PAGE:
Instead, De Cesaris switched to Ligier, who were switching to turbo power for the first time with Renault units. Having had a disappointing 1983 season, this was the French team’s attempt at bouncing back, and Andrea was to lead their charge. Alas, there would be more of the same for the Italian, picking up the team’s only three points of the season; again the car was unreliable, and he made more mistakes. Going into 1985, the pressure was on. He was paired with the vastly-experienced Jacques Laffite, and although De Cesaris finished 4th in Monaco, his driving became increasingly erratic, culminating in a huge crash at the Osterreichring from which he was lucky to escape unhurt.
After another retirement at the next round in Zandvoort (though this time due to a turbo failure), he was fired by the team and replaced by Philippe Streiff. His F1 career looked in serious jeopardy, but Giancarlo Minardi gave him and his Marlboro money another chance. Sadly, it was another disastrous season in an underpowered, overweight car. He finished just one race all year, and even failed to qualify at Monaco, though the majority of the retirements were car-related.
1987 saw him move on again, this time joining a Brabham team Bernie Ecclestone had grown tired of. In the team’s last season before being sold, Andrea made the best of another bad situation, finishing on the podium at Spa. He finished just one other race all year, though, and the team was mothballed for 1988, leaving him in the wilderness again. Salvation was to be found at the new one-car Rial team, run by fiery ATS owner Gunther Schmidt. Again, it wasn’t a particularly quick or reliable car, but he snuck into 4th place at Detroit, a considerable achievement in the circumstance. He lost two further points finishes at Montreal and Adelaide due to running out of fuel.
He was clearly at the top of his game, but Schmidt was not an easy man to get along with. Instead, yet another move beckoned, this time to Scuderia Italia. Over his two seasons at the Italian minnow team, he again proved he had the ability to run at the front, picking up a fine podium in his sixth race for the team in Montreal. But the Dallaras weren’t especially quick or reliable, and the podium would be his only points finish for the team. 1990 was a particularly difficult year, with no points and another stack of retirements. It was as if he was stuck in Groundhog Season.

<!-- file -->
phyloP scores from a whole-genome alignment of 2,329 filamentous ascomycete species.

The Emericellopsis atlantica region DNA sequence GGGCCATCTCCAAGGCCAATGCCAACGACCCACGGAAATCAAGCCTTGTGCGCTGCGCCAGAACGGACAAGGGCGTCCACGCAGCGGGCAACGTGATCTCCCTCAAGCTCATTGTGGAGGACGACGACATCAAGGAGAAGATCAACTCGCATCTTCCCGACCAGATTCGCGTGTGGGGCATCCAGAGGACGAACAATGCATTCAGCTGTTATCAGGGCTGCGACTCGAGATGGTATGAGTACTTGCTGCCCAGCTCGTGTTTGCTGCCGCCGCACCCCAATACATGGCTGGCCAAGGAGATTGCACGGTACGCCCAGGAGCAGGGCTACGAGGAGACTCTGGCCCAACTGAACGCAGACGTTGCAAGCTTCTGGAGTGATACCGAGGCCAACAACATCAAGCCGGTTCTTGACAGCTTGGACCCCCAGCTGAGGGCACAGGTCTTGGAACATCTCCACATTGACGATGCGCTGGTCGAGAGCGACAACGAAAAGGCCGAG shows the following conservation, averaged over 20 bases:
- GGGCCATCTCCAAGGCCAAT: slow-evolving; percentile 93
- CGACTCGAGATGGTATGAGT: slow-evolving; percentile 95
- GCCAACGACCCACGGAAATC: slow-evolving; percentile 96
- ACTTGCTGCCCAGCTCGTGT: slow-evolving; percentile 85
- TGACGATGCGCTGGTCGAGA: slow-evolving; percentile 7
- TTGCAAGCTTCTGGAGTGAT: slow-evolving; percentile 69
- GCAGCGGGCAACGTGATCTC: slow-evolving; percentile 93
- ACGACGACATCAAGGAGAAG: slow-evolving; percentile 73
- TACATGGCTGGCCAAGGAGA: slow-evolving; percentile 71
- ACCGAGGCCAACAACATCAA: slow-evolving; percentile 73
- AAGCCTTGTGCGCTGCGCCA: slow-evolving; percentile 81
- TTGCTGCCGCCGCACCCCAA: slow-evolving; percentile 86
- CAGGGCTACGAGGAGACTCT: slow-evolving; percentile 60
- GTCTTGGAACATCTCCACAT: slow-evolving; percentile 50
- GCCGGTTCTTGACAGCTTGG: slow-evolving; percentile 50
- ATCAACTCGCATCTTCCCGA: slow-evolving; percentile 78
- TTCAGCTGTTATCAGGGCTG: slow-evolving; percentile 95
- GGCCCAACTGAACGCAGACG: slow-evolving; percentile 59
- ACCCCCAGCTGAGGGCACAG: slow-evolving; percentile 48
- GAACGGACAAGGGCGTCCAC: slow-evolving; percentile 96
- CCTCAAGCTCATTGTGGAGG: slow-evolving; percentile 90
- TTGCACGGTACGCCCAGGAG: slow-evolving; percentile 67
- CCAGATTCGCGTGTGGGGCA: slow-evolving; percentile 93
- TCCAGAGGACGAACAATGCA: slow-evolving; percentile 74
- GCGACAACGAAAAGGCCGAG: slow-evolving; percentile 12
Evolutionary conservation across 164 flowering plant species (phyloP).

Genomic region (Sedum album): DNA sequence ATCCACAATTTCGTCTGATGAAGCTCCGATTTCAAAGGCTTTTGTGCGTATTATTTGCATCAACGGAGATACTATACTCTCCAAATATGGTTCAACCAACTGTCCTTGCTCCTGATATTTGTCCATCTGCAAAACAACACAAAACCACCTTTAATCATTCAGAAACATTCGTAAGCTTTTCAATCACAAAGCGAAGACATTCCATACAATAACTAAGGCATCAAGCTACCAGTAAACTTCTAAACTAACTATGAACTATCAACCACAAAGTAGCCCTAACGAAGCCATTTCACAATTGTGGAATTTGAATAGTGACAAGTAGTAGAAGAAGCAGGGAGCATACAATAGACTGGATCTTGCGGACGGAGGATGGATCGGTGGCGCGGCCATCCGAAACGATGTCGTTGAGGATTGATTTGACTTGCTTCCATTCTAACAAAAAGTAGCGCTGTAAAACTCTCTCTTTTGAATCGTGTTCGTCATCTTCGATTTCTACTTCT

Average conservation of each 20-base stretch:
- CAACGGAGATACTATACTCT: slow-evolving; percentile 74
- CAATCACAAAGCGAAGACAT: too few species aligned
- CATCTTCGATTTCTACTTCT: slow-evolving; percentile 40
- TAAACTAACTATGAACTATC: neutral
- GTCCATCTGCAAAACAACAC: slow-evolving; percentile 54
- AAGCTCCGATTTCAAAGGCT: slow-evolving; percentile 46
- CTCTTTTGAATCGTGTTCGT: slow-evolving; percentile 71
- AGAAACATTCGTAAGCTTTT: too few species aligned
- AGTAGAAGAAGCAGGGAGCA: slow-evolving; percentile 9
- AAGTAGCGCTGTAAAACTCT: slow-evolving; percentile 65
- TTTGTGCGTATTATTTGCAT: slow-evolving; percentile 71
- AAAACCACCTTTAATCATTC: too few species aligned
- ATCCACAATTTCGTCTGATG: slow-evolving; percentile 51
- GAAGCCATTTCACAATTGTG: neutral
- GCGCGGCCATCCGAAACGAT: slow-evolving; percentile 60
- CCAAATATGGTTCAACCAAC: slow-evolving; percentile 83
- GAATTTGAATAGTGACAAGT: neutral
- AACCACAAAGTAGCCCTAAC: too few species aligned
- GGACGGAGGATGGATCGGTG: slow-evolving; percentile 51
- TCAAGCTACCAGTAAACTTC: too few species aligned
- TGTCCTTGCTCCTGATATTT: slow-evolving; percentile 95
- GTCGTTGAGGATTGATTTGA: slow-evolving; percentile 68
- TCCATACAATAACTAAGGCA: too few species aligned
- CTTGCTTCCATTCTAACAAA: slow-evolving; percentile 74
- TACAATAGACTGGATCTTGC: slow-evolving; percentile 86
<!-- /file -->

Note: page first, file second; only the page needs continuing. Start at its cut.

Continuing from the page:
But 1991 would finally give him a car his ability deserved. Jordan were moving into F1 from Formula 3000, and signed up De Cesaris to lead the team, alongside Bertrand Gachot. The pair performed well, Andrea in particular. For once he managed to string together a series of good results, with four points finishes in five races between rounds 5 and 10, including two 4th places at Montreal and Mexico City, before the heartache of Spa. All in all, he finished in the top 10 eight times, enough to give him 60 points on the current system, although in reality it was only worth 9.
However, Jordan’s first-year success had come at an enormous cost to the team, who lost a vast amount of money and their Ford engines. De Cesaris switched teams with promising Italian Stefano Modena to join Tyrrell, who seemed to also be on a downward curve after an underwhelming 1991 season. But despite having Olivier Grouillard as his team mate, he shone in adversity once again, with another seven top 10s and 8 points. His best finish came at Suzuka, where he finished 4th.